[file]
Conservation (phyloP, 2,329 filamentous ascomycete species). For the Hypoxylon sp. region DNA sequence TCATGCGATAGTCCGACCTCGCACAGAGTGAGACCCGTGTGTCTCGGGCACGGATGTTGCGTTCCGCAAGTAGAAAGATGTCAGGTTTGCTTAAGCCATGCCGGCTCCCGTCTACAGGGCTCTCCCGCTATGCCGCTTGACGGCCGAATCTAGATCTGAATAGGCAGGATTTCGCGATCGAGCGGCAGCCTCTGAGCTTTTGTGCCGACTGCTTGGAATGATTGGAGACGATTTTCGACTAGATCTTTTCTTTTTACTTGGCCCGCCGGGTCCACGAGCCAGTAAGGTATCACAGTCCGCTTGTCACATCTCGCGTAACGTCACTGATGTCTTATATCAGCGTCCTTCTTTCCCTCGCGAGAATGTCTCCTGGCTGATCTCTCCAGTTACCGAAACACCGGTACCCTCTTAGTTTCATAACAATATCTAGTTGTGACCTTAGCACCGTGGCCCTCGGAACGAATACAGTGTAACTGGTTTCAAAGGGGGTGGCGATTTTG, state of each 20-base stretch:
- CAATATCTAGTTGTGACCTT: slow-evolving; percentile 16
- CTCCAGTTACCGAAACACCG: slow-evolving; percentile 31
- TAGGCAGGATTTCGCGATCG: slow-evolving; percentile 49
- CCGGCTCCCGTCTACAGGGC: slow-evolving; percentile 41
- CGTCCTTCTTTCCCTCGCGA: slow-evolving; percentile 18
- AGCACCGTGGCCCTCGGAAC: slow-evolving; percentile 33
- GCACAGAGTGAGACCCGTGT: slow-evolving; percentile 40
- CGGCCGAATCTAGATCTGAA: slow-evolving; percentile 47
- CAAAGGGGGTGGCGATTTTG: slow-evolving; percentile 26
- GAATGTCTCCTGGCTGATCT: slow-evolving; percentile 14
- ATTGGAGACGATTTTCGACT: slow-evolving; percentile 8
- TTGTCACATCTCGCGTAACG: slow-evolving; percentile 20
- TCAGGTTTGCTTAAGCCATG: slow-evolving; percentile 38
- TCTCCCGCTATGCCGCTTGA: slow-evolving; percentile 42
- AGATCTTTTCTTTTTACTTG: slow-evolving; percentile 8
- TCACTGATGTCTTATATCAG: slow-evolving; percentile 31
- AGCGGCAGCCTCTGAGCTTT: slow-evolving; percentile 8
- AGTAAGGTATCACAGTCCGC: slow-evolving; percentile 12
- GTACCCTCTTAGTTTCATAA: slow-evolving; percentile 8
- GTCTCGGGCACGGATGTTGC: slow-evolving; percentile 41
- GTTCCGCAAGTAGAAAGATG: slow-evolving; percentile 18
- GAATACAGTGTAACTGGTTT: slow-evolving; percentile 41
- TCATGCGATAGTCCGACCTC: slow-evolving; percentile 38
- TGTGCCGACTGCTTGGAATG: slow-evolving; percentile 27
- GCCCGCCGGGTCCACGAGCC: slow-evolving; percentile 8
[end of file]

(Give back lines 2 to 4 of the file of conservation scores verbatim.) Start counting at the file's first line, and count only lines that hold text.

- CAATATCTAGTTGTGACCTT: slow-evolving; percentile 16
- CTCCAGTTACCGAAACACCG: slow-evolving; percentile 31
- TAGGCAGGATTTCGCGATCG: slow-evolving; percentile 49